Letter: Christians are not commanded to condone sin

I am a 16-year-old Caymanian boy and a committed Christian. Having read the letter to the Compass editor by Mr. Roger Cockhill, who identifies himself as a 13-year-old committed practicing Catholic, I was impressed by his bravery in writing but somewhat dismayed by the misinformation it contained.

First, Mr. Cockhill mentions that he is “disgusted at how homosexuals are being treated in Cayman”. Yet he does not identify exactly what treatment he is disgusted by. This certainly conjures an image of victimisation and extreme discrimination, something I fail to see any example of in Cayman.

Mr. Cockhill states that any person who uses religion “as an excuse to prevent same-sex marriage” goes against the will of God. I was surprised that a “committed practising Catholic” apparently believes that same-sex marriage is the will of God, considering homosexual marriage is contrary to official Catholic teaching and the Bible teaches that homosexuality is sinful. He then goes on to quote John 13: 34-35 where Jesus says “Love one another. As I have loved you, so you must love one another. By this everyone will know that you are my disciples.”

Whilst it is true that Christians are commanded to show love, it is a serious error to equate love with permissiveness. As Christians, we are not commanded to condone sin in the name of love. Take for example the woman caught in adultery, though Jesus did not condemn her, he did not condone her lifestyle, telling her to go her way and sin no more. The Bible teaches that we are to speak the truth in love. Neither truth nor love should be compromised. In encouraging people that sin is godly, we risk deceiving these people and bearing some responsibility for their ultimate fate.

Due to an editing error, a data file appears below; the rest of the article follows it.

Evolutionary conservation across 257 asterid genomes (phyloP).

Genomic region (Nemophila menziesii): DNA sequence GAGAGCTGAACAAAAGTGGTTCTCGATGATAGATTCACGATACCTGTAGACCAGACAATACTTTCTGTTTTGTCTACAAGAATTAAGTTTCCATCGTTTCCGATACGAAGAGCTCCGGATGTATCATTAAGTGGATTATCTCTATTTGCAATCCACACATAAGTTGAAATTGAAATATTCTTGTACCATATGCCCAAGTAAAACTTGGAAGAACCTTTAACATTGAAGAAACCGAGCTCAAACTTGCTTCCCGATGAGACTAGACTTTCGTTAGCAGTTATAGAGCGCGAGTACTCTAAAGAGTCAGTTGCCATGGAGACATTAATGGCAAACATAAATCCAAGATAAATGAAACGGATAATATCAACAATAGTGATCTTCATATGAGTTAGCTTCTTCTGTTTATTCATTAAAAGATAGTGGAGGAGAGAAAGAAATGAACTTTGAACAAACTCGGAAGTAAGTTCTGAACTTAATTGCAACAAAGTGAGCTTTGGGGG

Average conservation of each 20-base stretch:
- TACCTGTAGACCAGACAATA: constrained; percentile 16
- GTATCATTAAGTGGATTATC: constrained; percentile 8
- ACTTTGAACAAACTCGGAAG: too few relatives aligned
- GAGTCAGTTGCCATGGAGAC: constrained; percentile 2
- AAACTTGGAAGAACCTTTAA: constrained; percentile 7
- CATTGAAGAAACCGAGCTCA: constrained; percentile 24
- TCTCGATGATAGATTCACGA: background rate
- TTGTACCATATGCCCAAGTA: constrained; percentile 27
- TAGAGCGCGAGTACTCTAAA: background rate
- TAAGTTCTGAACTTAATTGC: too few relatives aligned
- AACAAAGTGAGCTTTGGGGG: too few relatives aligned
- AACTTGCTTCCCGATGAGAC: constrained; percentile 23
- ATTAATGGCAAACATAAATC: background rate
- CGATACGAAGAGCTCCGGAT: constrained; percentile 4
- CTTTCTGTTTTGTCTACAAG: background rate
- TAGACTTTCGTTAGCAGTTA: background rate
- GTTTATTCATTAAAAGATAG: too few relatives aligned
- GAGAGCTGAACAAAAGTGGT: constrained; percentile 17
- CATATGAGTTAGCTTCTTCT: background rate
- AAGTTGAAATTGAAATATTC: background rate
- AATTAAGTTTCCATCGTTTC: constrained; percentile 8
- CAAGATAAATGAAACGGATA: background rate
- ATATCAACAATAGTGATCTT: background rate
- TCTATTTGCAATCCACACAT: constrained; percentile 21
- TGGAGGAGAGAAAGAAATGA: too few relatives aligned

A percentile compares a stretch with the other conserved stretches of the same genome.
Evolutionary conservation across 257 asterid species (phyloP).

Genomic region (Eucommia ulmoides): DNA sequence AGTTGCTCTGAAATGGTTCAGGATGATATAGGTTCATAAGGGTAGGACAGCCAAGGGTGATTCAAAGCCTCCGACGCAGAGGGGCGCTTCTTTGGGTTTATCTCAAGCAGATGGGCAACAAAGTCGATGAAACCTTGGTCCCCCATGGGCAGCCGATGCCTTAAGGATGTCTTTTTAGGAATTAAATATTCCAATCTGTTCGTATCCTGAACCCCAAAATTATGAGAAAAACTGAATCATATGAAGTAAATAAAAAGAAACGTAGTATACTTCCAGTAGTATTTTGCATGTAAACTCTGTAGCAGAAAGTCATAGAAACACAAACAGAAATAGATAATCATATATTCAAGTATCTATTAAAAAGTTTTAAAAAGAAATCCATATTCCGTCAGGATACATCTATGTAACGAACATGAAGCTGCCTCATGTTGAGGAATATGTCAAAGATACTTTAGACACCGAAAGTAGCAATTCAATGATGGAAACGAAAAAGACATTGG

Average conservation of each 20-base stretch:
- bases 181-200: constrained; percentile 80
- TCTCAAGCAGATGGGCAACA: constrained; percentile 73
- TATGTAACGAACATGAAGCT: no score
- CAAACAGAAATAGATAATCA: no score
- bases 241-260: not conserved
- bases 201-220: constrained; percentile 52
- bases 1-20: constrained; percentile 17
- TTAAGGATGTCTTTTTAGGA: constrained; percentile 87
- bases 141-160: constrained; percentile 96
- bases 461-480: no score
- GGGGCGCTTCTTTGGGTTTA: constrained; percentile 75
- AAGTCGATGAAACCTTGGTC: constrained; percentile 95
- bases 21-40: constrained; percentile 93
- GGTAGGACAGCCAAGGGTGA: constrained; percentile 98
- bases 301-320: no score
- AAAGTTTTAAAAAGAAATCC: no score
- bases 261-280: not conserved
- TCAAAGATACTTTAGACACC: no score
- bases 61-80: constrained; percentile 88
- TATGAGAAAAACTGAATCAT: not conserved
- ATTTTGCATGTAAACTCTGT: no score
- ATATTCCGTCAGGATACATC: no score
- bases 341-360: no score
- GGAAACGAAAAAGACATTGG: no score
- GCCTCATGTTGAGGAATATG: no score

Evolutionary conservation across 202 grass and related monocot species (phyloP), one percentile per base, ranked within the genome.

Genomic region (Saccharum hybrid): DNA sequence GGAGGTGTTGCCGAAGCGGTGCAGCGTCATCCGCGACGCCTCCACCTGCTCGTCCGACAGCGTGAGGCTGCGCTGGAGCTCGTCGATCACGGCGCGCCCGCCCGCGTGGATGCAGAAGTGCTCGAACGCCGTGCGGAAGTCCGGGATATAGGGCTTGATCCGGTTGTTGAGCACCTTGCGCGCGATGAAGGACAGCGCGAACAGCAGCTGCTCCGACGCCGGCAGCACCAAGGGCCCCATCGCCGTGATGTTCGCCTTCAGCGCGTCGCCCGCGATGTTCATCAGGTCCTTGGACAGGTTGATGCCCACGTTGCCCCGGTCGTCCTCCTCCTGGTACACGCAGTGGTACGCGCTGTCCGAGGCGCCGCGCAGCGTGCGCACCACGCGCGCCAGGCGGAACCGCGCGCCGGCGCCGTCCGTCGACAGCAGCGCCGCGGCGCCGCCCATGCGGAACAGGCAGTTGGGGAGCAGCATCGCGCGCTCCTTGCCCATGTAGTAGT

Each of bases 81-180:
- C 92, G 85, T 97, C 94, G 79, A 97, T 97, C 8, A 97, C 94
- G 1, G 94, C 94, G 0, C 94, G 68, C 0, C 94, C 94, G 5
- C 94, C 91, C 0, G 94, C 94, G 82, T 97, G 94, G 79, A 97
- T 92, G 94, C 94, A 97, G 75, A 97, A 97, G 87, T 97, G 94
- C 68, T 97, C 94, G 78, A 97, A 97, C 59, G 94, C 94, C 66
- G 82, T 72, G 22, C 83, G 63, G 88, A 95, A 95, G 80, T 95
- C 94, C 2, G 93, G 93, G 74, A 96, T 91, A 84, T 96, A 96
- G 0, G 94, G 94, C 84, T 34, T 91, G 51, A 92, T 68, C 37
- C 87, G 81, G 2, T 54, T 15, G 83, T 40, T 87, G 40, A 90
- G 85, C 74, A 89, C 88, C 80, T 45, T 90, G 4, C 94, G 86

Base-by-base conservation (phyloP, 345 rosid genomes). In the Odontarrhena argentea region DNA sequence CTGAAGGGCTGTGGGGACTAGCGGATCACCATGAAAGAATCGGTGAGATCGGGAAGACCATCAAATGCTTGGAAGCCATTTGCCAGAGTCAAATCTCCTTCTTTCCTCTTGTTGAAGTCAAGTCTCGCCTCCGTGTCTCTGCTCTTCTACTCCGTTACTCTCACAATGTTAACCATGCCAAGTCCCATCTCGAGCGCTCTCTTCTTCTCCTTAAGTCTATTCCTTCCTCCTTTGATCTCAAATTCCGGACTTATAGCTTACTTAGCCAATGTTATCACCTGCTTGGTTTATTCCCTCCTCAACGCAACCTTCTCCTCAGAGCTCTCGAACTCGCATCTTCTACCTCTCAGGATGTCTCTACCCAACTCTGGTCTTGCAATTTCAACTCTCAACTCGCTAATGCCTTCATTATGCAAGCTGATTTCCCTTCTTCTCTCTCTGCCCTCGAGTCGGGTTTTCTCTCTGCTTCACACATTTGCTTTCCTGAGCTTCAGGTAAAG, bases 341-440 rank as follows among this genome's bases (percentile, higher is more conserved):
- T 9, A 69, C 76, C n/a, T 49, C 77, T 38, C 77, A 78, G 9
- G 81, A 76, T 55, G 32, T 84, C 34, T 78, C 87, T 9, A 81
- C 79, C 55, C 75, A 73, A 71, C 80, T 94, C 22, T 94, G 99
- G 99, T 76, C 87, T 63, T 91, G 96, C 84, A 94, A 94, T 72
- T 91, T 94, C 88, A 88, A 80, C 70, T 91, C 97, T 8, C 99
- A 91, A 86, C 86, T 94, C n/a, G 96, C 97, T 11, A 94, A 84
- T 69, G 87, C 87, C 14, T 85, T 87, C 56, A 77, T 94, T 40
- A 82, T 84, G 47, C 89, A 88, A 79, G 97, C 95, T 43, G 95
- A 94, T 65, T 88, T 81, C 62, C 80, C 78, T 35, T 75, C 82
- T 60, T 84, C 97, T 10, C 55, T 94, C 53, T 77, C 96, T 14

I will stress that we must never let anyone feel that they are worthless or that God does not love them as individuals as in the exercise of free speech, it is crucial to avoid projecting an image of hate that marginalises people.

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I do not believe that Mr. Cockhill’s argument is completely sound or consistent with Christian doctrine, however, I also do not condone hate speech or discrimination against any group, the only solution to this debate lies in unity.

It is also worth mentioning that homosexuality is not the only sin present in our society. There are certainly many others which we should also address, such as domestic violence, yet this certainly seems to be the most divisive. I urge Caymanian youths to vocalise their opinions and continue reading around the issue.

Aiden Watler

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